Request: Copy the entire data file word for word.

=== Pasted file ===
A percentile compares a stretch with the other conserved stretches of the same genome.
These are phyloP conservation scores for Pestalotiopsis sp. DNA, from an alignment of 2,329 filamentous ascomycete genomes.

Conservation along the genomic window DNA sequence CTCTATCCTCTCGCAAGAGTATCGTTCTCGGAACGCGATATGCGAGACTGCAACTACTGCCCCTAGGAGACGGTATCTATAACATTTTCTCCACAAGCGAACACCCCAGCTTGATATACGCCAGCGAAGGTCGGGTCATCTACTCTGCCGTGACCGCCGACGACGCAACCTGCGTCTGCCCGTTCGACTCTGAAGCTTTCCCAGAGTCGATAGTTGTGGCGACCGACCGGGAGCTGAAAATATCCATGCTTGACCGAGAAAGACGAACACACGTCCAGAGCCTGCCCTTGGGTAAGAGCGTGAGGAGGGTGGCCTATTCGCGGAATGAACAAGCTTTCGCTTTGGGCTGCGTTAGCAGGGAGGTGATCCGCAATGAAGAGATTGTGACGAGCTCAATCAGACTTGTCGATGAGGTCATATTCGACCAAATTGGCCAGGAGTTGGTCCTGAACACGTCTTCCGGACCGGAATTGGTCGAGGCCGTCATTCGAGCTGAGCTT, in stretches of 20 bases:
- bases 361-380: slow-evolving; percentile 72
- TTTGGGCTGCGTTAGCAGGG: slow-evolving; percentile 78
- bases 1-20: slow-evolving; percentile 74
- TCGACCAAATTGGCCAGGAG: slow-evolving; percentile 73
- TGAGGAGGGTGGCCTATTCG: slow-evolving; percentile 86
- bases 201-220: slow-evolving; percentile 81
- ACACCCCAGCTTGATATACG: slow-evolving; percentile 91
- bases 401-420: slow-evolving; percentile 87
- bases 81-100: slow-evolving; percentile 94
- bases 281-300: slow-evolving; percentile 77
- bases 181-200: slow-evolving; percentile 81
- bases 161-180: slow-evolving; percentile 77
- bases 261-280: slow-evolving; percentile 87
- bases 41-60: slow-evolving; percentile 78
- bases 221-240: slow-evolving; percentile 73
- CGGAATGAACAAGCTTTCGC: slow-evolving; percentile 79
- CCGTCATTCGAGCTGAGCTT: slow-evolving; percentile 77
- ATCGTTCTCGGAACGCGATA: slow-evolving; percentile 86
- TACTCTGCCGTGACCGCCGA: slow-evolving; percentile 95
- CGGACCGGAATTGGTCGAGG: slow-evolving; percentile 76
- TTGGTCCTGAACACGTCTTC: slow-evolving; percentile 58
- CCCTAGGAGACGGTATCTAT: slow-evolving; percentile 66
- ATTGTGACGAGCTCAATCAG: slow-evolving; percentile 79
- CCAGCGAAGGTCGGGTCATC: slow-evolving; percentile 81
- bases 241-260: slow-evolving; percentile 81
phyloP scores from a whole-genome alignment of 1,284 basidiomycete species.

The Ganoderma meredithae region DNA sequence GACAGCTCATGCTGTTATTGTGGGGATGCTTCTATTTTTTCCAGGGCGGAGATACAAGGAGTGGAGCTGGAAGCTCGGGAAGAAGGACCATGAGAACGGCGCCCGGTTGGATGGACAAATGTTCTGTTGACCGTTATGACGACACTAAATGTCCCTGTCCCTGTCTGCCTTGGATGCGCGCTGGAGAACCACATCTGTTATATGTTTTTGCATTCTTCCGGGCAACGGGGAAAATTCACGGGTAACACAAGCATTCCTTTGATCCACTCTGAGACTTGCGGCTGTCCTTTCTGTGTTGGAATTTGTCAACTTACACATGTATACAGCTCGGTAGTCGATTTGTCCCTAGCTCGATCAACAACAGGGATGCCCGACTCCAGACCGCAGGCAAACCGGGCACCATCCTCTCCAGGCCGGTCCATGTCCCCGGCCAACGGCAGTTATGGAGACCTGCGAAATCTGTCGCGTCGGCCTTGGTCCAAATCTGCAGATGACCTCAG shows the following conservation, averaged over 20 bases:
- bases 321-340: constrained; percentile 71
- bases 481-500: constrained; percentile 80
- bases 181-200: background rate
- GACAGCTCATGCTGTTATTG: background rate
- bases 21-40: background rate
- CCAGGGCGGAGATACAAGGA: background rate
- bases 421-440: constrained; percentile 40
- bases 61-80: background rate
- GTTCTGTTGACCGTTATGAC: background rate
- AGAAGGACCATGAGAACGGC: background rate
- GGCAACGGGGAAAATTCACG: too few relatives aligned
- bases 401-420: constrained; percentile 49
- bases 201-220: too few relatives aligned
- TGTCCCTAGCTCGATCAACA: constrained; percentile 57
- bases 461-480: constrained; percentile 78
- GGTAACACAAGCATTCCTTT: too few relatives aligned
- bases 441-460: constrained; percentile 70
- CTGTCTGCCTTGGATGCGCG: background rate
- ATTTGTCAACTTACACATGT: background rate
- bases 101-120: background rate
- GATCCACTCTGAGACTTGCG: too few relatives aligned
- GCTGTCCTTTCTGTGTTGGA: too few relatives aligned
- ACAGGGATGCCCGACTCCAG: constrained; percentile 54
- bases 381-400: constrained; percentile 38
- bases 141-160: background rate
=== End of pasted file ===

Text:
A percentile compares a stretch with the other conserved stretches of the same genome.
These are phyloP conservation scores for Pestalotiopsis sp. DNA, from an alignment of 2,329 filamentous ascomycete genomes.

Conservation along the genomic window DNA sequence CTCTATCCTCTCGCAAGAGTATCGTTCTCGGAACGCGATATGCGAGACTGCAACTACTGCCCCTAGGAGACGGTATCTATAACATTTTCTCCACAAGCGAACACCCCAGCTTGATATACGCCAGCGAAGGTCGGGTCATCTACTCTGCCGTGACCGCCGACGACGCAACCTGCGTCTGCCCGTTCGACTCTGAAGCTTTCCCAGAGTCGATAGTTGTGGCGACCGACCGGGAGCTGAAAATATCCATGCTTGACCGAGAAAGACGAACACACGTCCAGAGCCTGCCCTTGGGTAAGAGCGTGAGGAGGGTGGCCTATTCGCGGAATGAACAAGCTTTCGCTTTGGGCTGCGTTAGCAGGGAGGTGATCCGCAATGAAGAGATTGTGACGAGCTCAATCAGACTTGTCGATGAGGTCATATTCGACCAAATTGGCCAGGAGTTGGTCCTGAACACGTCTTCCGGACCGGAATTGGTCGAGGCCGTCATTCGAGCTGAGCTT, in stretches of 20 bases:
- bases 361-380: slow-evolving; percentile 72
- TTTGGGCTGCGTTAGCAGGG: slow-evolving; percentile 78
- bases 1-20: slow-evolving; percentile 74
- TCGACCAAATTGGCCAGGAG: slow-evolving; percentile 73
- TGAGGAGGGTGGCCTATTCG: slow-evolving; percentile 86
- bases 201-220: slow-evolving; percentile 81
- ACACCCCAGCTTGATATACG: slow-evolving; percentile 91
- bases 401-420: slow-evolving; percentile 87
- bases 81-100: slow-evolving; percentile 94
- bases 281-300: slow-evolving; percentile 77
- bases 181-200: slow-evolving; percentile 81
- bases 161-180: slow-evolving; percentile 77
- bases 261-280: slow-evolving; percentile 87
- bases 41-60: slow-evolving; percentile 78
- bases 221-240: slow-evolving; percentile 73
- CGGAATGAACAAGCTTTCGC: slow-evolving; percentile 79
- CCGTCATTCGAGCTGAGCTT: slow-evolving; percentile 77
- ATCGTTCTCGGAACGCGATA: slow-evolving; percentile 86
- TACTCTGCCGTGACCGCCGA: slow-evolving; percentile 95
- CGGACCGGAATTGGTCGAGG: slow-evolving; percentile 76
- TTGGTCCTGAACACGTCTTC: slow-evolving; percentile 58
- CCCTAGGAGACGGTATCTAT: slow-evolving; percentile 66
- ATTGTGACGAGCTCAATCAG: slow-evolving; percentile 79
- CCAGCGAAGGTCGGGTCATC: slow-evolving; percentile 81
- bases 241-260: slow-evolving; percentile 81
phyloP scores from a whole-genome alignment of 1,284 basidiomycete species.

The Ganoderma meredithae region DNA sequence GACAGCTCATGCTGTTATTGTGGGGATGCTTCTATTTTTTCCAGGGCGGAGATACAAGGAGTGGAGCTGGAAGCTCGGGAAGAAGGACCATGAGAACGGCGCCCGGTTGGATGGACAAATGTTCTGTTGACCGTTATGACGACACTAAATGTCCCTGTCCCTGTCTGCCTTGGATGCGCGCTGGAGAACCACATCTGTTATATGTTTTTGCATTCTTCCGGGCAACGGGGAAAATTCACGGGTAACACAAGCATTCCTTTGATCCACTCTGAGACTTGCGGCTGTCCTTTCTGTGTTGGAATTTGTCAACTTACACATGTATACAGCTCGGTAGTCGATTTGTCCCTAGCTCGATCAACAACAGGGATGCCCGACTCCAGACCGCAGGCAAACCGGGCACCATCCTCTCCAGGCCGGTCCATGTCCCCGGCCAACGGCAGTTATGGAGACCTGCGAAATCTGTCGCGTCGGCCTTGGTCCAAATCTGCAGATGACCTCAG shows the following conservation, averaged over 20 bases:
- bases 321-340: constrained; percentile 71
- bases 481-500: constrained; percentile 80
- bases 181-200: background rate
- GACAGCTCATGCTGTTATTG: background rate
- bases 21-40: background rate
- CCAGGGCGGAGATACAAGGA: background rate
- bases 421-440: constrained; percentile 40
- bases 61-80: background rate
- GTTCTGTTGACCGTTATGAC: background rate
- AGAAGGACCATGAGAACGGC: background rate
- GGCAACGGGGAAAATTCACG: too few relatives aligned
- bases 401-420: constrained; percentile 49
- bases 201-220: too few relatives aligned
- TGTCCCTAGCTCGATCAACA: constrained; percentile 57
- bases 461-480: constrained; percentile 78
- GGTAACACAAGCATTCCTTT: too few relatives aligned
- bases 441-460: constrained; percentile 70
- CTGTCTGCCTTGGATGCGCG: background rate
- ATTTGTCAACTTACACATGT: background rate
- bases 101-120: background rate
- GATCCACTCTGAGACTTGCG: too few relatives aligned
- GCTGTCCTTTCTGTGTTGGA: too few relatives aligned
- ACAGGGATGCCCGACTCCAG: constrained; percentile 54
- bases 381-400: constrained; percentile 38
- bases 141-160: background rate